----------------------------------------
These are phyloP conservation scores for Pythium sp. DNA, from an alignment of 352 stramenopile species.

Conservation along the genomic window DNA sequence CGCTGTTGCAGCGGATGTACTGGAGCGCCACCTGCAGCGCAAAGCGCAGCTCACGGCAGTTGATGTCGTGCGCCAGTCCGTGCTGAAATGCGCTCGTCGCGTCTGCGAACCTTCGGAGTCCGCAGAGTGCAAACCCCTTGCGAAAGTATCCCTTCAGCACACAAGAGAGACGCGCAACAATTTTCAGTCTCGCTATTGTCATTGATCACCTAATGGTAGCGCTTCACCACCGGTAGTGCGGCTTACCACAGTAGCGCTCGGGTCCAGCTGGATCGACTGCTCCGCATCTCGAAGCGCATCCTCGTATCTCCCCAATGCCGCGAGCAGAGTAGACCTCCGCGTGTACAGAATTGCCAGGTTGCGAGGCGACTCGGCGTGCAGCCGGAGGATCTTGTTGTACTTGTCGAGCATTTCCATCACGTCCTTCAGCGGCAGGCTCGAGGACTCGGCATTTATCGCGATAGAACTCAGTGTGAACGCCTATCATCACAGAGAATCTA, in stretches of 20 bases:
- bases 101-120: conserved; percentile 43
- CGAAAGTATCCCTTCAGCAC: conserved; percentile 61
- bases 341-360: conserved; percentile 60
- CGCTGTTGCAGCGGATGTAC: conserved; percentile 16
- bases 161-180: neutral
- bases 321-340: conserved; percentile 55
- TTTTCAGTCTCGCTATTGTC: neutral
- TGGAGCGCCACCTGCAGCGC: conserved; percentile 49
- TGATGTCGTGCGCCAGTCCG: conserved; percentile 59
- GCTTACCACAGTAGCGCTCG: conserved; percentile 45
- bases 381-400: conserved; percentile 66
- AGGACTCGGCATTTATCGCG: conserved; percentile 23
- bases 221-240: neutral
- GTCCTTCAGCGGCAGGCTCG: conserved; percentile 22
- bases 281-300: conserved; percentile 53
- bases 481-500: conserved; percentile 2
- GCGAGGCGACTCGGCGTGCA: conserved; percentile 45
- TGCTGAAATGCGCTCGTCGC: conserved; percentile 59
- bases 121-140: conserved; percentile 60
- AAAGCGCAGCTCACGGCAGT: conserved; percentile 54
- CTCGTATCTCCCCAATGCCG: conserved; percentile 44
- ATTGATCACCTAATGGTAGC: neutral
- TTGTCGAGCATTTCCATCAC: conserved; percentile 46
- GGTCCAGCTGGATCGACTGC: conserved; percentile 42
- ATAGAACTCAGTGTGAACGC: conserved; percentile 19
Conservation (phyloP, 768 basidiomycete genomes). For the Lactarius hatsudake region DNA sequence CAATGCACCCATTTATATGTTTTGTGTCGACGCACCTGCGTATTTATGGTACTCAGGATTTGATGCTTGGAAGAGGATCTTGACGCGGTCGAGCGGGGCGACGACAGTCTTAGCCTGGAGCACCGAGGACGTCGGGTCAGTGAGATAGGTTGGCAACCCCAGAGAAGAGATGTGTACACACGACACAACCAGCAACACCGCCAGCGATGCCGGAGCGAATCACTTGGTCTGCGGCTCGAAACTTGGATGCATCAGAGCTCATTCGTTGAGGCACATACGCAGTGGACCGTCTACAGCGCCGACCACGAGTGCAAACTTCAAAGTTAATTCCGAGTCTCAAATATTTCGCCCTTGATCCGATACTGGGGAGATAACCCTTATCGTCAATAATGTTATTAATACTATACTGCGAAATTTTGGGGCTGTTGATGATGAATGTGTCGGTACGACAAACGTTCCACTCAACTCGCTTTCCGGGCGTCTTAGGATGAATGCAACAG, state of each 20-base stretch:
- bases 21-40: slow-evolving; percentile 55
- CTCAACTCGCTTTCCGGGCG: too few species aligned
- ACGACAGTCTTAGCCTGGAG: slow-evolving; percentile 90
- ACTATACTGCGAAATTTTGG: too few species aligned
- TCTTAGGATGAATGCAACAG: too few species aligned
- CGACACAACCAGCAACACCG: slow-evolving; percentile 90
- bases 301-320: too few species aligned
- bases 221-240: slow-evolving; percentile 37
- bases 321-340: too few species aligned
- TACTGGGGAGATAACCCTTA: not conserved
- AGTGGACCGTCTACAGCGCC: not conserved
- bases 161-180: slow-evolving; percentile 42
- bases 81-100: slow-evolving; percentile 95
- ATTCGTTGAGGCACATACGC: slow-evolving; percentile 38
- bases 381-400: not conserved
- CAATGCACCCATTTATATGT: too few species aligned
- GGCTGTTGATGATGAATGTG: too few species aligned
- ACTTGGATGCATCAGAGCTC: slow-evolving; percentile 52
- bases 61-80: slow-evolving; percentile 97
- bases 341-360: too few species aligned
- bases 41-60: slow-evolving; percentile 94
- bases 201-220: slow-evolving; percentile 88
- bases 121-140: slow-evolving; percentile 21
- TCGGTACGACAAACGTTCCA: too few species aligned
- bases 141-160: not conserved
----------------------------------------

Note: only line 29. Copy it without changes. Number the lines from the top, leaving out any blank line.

- bases 21-40: slow-evolving; percentile 55